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    I can't make sense of it neither, Free at Last.

    And the crazy thing is that on both sides it's as if people are going "all in" in poker.

    What makes me believe in XMRV is that in the positive studies the percentages seem to be more or less the same for healthy controls (1 digit), prostate cancer (around 25%) and ME/CFS (2/3 or higher). And that we have very credible people like Ruscetti (HTLV discovery), Alter (Hep C), Silverman and others that have not backed off until now.

    I get some comfort from the thought that even besides XMRV we have the CSF findings and also the findings of Montoya and Lerner who show that antivirals can help. So there are definitely leads of which i'm quite convinced they can lead us further.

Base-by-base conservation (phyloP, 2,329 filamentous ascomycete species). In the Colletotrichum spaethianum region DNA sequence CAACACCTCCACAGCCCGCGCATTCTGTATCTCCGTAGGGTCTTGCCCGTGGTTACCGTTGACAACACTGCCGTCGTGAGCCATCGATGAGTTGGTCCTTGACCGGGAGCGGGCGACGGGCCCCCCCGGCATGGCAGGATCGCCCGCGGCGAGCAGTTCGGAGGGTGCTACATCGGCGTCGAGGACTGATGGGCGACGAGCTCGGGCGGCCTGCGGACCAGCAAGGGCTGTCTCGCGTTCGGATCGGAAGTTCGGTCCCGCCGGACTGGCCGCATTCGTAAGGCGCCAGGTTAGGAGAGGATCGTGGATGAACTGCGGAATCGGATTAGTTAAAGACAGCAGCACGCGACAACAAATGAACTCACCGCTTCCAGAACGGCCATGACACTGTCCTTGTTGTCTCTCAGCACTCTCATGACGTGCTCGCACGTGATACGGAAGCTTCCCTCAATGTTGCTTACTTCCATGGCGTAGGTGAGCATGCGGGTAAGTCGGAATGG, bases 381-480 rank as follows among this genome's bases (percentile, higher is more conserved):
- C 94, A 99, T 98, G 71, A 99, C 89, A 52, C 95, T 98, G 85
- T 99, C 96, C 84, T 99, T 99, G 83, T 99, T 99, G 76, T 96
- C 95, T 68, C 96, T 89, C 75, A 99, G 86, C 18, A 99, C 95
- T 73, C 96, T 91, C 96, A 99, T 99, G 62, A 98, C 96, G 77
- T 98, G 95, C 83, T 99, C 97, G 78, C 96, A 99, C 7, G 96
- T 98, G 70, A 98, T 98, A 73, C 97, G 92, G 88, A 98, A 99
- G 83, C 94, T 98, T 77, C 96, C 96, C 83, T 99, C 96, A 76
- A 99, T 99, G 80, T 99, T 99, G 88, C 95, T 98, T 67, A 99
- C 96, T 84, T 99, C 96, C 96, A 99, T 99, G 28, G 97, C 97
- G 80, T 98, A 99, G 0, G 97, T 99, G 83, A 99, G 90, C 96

12. bullybeef

    bullybeef Senior Member

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  13. lansbergen

    lansbergen Senior Member

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    Gerwyn posted a comment.
  14. kurt

    kurt Senior Member

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    The opinions of Wessely and Reeves have nothing to do with whether or not XMRV is a valid scientific finding in CFS. There is no mystery behind their opinions, they believe in other explanations for CFS.

    Not finding XMRV, and rushing to press is not an indicator of bad science. It is simply a negative finding. I am surprised that anyone with science training would persist in this type of conspiratorial thinking. There may be a conspiracy against ME/CFS in some government or insurance agencies, but not in retrovirus laboratories. They would like nothing more than to find a new contagious retrovirus. Many of the negative studies come from labs expert in retrovirus detection.